West Lafayette

Merck's exit pushes Endocyte shares lower

June 18, 2014
 IBJ Staff
Shares of Endocyte Inc. skidded 15 percent Wednesday after industry giant Merck & Co. Inc. decided it would give up on developing Endocyte cancer drug vintafolide.
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Purdue-based cancer imaging firm lands $15M in funding

March 11, 2014
J.K. Wall
OnTarget Laboratories LLC's technology was developed by Philip Low, a Purdue chemistry professor who also created the technology behind Endocyte Inc.
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Opening set for new West Lafayette bypass

September 9, 2013
Associated Press
The four-lane roadway cost $45 million and follows a 5.3-mile route around the south and west sides of the city.
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Daniels' push to cut costs, create metrics faces skepticism at PurdueRestricted Content

August 31, 2013
J.K. Wall
The former governor wants to change the rules of higher education. But first he must convince skeptical professors that his plans aren’t just politics, but actually good for Purdue.
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Salin saves cash with video tellers

June 22, 2013
Chris O'Malley
In what might be the strangest twist in banking technology in years, Indianapolis-based Salin Bank is the first financial institution in the state to install sophisticated, interactive video tellers.
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Purdue makes fast progress on tuition freeze

May 19, 2013
Associated Press
The school is nearly three-fourths of the way to reaching its goal of $40 million in savings or new revenue.
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Execs at Chromcraft Revington enter talks to buy firm

April 19, 2013
 IBJ Staff
Members of the management team are in negotiations to buy the West Lafayette-based furniture maker, which recently moved to delist from the New York Stock Exchange.
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Indiana furniture maker to exit stock exchange

April 9, 2013
Mason King
The board of directors of Chromcraft Revington Inc., a West Lafayette-based designer and manufacturer of furniture, has decided to pull its shares from the New York Stock Exchange.
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Hoosier colleges discover patents aren't just for faculty anymoreRestricted Content

November 10, 2012
Chris O'Malley
Universities that once focused on faculty inventions now are encouraging students to pursue patents. Last year, 355 Purdue University students filed a patent, a 62-percent jump from 218 student-filed patents the previous year.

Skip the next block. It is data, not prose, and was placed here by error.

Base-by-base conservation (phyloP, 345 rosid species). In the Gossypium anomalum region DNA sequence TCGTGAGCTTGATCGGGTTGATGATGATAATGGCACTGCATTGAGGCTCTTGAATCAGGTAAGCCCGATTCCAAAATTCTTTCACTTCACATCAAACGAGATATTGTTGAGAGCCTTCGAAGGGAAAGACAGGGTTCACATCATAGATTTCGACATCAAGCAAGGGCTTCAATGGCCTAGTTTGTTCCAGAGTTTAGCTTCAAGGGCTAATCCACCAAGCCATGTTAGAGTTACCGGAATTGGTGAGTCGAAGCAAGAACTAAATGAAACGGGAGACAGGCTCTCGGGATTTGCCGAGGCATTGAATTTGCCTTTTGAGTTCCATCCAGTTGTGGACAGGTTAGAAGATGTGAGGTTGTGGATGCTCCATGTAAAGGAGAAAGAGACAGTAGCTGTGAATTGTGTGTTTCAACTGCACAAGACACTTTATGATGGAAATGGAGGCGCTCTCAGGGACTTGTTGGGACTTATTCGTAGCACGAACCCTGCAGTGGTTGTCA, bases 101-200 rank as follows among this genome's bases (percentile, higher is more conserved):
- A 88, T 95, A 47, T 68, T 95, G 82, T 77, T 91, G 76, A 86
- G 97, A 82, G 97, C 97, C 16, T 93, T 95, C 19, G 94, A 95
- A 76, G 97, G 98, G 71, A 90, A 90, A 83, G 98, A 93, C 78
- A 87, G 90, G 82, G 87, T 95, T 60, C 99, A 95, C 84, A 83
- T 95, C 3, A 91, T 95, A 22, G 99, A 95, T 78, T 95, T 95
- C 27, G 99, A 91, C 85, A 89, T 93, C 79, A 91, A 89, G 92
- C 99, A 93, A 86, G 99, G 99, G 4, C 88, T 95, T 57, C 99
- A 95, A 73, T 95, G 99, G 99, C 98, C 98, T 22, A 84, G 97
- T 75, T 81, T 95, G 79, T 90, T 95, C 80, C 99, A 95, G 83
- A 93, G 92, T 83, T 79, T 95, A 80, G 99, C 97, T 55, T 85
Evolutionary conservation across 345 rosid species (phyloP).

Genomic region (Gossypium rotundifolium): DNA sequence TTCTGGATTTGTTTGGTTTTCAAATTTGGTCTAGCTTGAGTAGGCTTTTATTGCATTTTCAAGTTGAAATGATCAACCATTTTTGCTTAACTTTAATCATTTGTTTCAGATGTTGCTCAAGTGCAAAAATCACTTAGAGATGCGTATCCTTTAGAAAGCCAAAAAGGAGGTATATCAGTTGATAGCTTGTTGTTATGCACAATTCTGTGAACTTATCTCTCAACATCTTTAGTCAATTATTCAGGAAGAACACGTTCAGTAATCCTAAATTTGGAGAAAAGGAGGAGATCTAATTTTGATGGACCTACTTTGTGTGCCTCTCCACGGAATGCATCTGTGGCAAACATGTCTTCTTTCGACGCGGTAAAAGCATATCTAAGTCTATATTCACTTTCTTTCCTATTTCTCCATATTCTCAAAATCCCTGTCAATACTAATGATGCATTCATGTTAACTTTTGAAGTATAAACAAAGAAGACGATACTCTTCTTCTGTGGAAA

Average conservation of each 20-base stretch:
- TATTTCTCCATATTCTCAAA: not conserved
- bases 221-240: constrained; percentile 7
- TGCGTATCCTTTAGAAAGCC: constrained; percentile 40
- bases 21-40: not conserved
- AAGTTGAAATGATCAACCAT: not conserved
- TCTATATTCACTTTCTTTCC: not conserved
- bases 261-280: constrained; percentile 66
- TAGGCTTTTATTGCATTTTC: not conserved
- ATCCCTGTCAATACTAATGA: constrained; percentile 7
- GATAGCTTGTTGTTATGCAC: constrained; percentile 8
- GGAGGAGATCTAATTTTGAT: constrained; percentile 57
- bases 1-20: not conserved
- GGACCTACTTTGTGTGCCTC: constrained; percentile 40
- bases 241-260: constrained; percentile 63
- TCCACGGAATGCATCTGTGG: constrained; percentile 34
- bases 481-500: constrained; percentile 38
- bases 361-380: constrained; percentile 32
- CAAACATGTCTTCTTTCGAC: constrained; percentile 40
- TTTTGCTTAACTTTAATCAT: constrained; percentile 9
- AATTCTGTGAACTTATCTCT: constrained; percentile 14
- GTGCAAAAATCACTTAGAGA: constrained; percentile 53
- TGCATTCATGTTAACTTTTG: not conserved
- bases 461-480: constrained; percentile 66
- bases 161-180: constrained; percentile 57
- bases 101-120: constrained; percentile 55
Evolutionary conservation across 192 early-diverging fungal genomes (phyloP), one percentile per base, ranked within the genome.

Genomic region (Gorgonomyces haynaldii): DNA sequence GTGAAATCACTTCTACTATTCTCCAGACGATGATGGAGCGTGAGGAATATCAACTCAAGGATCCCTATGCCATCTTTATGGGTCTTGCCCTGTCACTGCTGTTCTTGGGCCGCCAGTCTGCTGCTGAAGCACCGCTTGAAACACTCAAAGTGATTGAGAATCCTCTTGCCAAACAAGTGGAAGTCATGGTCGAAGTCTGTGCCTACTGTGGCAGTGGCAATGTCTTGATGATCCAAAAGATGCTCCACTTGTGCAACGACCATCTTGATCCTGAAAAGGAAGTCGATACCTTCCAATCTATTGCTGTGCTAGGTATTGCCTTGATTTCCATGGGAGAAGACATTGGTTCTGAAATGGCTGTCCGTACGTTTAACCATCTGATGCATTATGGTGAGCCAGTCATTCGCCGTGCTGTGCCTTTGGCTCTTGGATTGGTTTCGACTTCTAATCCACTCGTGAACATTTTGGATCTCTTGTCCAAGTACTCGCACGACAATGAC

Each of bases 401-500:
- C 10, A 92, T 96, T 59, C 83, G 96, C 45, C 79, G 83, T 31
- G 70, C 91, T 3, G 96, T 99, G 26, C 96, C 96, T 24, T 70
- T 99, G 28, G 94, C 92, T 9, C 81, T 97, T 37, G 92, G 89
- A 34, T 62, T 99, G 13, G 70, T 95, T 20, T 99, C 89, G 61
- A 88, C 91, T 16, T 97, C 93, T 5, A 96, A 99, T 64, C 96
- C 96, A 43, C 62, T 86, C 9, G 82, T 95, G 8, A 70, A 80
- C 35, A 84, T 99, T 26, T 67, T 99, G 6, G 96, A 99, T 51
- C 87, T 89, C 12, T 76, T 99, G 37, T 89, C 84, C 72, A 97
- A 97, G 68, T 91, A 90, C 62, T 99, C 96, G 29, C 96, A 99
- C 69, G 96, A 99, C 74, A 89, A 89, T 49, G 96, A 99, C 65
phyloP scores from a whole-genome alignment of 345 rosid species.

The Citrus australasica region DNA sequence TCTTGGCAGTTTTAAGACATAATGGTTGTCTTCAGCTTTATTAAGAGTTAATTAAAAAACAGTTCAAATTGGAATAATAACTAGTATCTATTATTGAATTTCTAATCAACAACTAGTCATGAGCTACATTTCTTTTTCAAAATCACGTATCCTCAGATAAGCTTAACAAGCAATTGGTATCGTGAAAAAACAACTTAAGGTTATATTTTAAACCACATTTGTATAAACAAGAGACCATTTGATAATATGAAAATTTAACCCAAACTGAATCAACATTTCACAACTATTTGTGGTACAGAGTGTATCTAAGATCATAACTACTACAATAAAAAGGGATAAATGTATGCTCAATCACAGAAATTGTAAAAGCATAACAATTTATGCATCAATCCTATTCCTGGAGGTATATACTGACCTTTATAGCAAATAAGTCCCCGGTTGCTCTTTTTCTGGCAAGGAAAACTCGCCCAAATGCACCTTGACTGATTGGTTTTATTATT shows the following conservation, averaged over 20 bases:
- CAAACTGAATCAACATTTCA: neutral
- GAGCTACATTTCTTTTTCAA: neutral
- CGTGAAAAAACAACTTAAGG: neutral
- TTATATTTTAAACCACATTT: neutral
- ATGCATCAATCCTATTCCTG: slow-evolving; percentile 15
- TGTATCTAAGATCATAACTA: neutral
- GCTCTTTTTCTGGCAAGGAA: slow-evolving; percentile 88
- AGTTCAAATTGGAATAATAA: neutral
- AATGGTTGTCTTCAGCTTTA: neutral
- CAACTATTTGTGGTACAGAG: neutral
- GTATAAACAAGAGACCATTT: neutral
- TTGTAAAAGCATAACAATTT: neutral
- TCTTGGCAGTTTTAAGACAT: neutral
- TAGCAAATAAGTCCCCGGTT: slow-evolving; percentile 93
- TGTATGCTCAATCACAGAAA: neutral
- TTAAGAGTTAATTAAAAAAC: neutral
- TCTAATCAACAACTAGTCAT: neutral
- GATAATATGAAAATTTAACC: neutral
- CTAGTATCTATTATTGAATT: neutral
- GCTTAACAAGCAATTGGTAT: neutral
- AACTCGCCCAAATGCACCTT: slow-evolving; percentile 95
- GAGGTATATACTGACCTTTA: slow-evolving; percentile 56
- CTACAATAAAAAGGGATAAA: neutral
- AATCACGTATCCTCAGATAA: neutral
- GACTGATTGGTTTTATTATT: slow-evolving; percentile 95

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Daniels expected to find new cash for Purdue as presidentRestricted Content

June 23, 2012
J.K. Wall
Colleagues of Gov. Mitch Daniels say Hoosiers should expect him to bring a familiar approach to his upcoming role at Purdue University: Do more with less, reward performance, find creative ways to tap new pools of money, and use warm folksy charm.
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Telecommunications companies push bill to defend turf from state networkRestricted Content

February 11, 2012
The new law would prevent the I-Light data network from straying beyond its stated mission of serving the state’s colleges and universities.
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Purdue's tech transfer office ranks No. 6 nationallyRestricted Content

January 28, 2012
 IBJ Staff
Purdue tied with Johns Hopkins and ahead of Cal Tech, Carnegie Mellon University and the University of Michigan.
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Software executive teaching intercontinental collaborationRestricted Content

January 14, 2012
Chris O'Malley
Weary of having to teach new hires how to work on teams with people halfway around the globe, ocal software development firm CEO Chris Riester has begun teaching a college class that gives students international experience at home.
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Endocyte stays course despite being battered by investorsRestricted Content

December 31, 2011
J.K. Wall
After spending most of 2011 as a Wall Street darling, the year ended ugly for Endocyte Inc. But CEO Ron Ellis thinks the West Lafayette-based drug developer is in better position than ever.
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Endocyte shares plunge on clinical trial results

December 13, 2011
J.K. Wall
Shares of Endocyte Inc. plummeted more than 60 percent Tuesday morning after clinical trial results showed the company’s experimental ovarian cancer drug led to shorter survival times than treatment with a standard cancer drug.
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Public universities expect state support to keep droppingRestricted Content

October 15, 2011
J.K. Wall
Indiana University President Michael McRobbie last month predicted that IU eventually will get less than 10 percent of its revenue from the state. If public schools get nine out of 10 dollars from somewhere other than public coffers, will they still be public?
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Research jobs could flow from Purdue quadRestricted Content

March 19, 2011
Marc D. Allan
Purdue University officials and others connected with the life sciences in Indiana say the planned $164 million Life and Health Sciences Quadrangle at the West Lafayette campus will mean high-paying jobs, retention of highly skilled scientists, and researchers who might well have left the state for either coast.